When it comes to the newly renovated library at the Ethical Culture Fieldston School, administrators have thought of everything from glass that prevents bird strikes to wooden tables that are designed to last the next 50 years.
The new Tate Library is part of a 16-month dream completed just in time for homecoming. While inside, this part of the school looks completely different — if anyone were to try and discover changes on the outside, they wouldn’t be able to, according to assistant head of school Sarah Danzig Simon.
“We basically built a new building inside,” she said. “All new systems, all new furniture. It was stripped down to nothing, and we really got a new library inside of an existing shell.”
The Tate Library project started in June 2017, and ultimately cost $16 million to build. It replaced the previous library that first opened in 1968. After 50 years of offering knowledge, Fieldston administrators decided the relic needed revamping.
The redesign, however, was a community effort. It included input down to the most minute details.
“Last spring, we did a ‘chair fair’ for the students and faculty, and the architects brought in a whole bunch of different chairs,” Danzig Simon said. “And it was a really great way to have some participation.”
Features also include audiovisual equipment, built-in speakers and projectors so students can connect their laptops or tablet computers — something library designers in the 1960s would’ve never imagined having to account for
Nearly every table has an electrical outlet for devices. And even if students aren’t at a table, a place to plug in is never too far away.
An entire wall in each of the study rooms is a whiteboard, which is not only magnetic, but awaits the extensive math equations or project outlines students might create there, said Kyle Wilkie-Glass, the school’s chief operating officer.
But there are spaces in the new library that are tech-free, for times when using something that requires electricity and a microprocessor is simply not desired.
“One of the problems we were trying to solve for the library was acoustics,” Danzig Simon said. “This ceiling treatment was especially done for our library to manage sound travel within the building.”
Through acoustical fabric lining on the walls and within the study rooms, the sound is muted to those outside. Through high-performance noise reduction technology, the library — which can hold hundreds of students — doesn’t mimic the ocean wave chatter of a lunchroom.
However, the Tate Library does mimic an environmentalist’s dream when it comes to its structure. Only LED lighting is used, and to prevent birds from flying into the windows, the school invested in Ornilux glass. While the glass appears clear to human eyes, for birds it’s opaque.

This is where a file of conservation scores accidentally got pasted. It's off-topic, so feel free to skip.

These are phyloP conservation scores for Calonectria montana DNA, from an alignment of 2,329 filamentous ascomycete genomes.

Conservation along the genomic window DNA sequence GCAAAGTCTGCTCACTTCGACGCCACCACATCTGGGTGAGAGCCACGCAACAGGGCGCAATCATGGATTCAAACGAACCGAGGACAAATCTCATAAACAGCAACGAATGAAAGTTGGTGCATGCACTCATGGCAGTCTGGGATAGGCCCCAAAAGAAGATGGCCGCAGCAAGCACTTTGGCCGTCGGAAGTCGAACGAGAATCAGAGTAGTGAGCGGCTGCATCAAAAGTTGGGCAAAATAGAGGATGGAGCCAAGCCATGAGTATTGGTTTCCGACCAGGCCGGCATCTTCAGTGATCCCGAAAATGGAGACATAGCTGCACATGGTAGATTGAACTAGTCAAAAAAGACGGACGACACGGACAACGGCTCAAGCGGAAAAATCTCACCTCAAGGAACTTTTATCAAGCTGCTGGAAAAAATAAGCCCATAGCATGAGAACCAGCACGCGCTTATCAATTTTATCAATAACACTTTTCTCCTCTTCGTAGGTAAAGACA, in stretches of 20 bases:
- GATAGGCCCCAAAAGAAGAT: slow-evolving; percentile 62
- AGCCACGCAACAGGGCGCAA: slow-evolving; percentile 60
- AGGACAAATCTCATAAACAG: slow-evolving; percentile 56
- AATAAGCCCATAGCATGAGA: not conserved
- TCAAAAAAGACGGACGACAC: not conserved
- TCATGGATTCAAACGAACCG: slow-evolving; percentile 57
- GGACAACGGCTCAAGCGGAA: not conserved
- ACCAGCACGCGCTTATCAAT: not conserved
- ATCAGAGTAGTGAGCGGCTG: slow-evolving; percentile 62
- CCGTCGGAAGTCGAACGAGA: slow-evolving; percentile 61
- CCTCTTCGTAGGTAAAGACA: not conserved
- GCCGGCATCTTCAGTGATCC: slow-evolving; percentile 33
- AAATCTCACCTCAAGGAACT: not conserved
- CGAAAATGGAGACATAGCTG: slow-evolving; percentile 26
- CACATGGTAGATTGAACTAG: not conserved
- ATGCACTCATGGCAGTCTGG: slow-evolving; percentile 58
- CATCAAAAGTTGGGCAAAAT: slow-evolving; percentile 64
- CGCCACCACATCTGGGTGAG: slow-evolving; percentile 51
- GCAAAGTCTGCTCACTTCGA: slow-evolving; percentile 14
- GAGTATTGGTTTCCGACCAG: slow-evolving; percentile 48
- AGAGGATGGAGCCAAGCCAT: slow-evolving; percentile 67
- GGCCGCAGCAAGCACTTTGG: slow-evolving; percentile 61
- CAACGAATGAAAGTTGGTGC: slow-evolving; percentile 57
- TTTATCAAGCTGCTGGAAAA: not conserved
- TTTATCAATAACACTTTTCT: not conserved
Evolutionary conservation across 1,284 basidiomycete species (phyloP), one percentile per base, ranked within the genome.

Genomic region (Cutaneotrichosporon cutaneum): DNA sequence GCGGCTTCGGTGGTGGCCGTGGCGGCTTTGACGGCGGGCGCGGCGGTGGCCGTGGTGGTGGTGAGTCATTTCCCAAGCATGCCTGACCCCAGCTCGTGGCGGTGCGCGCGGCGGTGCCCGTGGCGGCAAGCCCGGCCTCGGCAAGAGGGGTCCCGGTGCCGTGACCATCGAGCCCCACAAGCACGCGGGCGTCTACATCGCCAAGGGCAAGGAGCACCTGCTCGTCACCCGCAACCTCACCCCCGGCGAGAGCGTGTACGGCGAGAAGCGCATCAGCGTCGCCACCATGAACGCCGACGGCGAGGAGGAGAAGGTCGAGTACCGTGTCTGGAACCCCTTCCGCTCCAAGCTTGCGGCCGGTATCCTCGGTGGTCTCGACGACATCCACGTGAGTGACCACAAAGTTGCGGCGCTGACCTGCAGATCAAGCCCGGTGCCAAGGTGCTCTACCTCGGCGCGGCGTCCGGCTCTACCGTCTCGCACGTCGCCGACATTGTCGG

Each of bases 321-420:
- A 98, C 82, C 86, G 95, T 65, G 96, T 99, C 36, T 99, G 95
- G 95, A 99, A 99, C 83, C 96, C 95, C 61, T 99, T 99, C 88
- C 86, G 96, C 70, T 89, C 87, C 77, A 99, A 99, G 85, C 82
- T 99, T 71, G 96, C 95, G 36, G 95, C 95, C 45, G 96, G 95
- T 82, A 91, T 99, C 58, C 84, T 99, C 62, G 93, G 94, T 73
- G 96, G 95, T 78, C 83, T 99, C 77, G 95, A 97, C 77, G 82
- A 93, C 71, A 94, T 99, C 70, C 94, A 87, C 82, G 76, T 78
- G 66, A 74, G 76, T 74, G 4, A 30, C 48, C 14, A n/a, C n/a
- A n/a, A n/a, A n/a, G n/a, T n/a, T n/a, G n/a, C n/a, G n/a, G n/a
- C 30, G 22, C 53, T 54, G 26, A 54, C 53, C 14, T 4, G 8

Even landscaping outside the library was done in a specific way to cater to native plants and animals in the area.
“One of our real beliefs and something that translates over into the ethos of the institution and coursework in a lot of ways is the environmental sustainability and care for the campus,” Wilkie-Glass said.
Windows can’t be opened, for example, which keeps energy inside.
The library was built by Architecture Research Office, the Manhattan-based firm led by Stephen Cassell, Adam Yarinksy and Kim Yao, which has worked with other private schools in the area as well as Brown University.
When the older library opened decades ago, students volunteered to bring books over from the old structure to the new one. Technological and study needs might have changed, but not the community the library creates as 50 years later, students are still moving the books — totaling some 50,000 in all.
“We really had a philosophy for this renovation that the last building lasted us nearly 50 years and we want this one too as well,” Wilkie-Glass said.
However, a library wouldn’t be much without its librarians, and the Tate Library is staffed by educators who are practically begging to be interrupted by students with their questions and needs.
Danzig Simon has fond memories of the old library, especially when she herself was a student at Fieldston in the mid-1990s. The library was very well used back then, and with a properly equipped space, she knows it will be again.
“Sitting down in the main floor in the spring, you could hear the faint noise of the trees outside and the kids on the quad,” Danzig Simon said. “It was sort of motivating to finish your work.
“It’s very meaningful to me to have been part of the renovation.”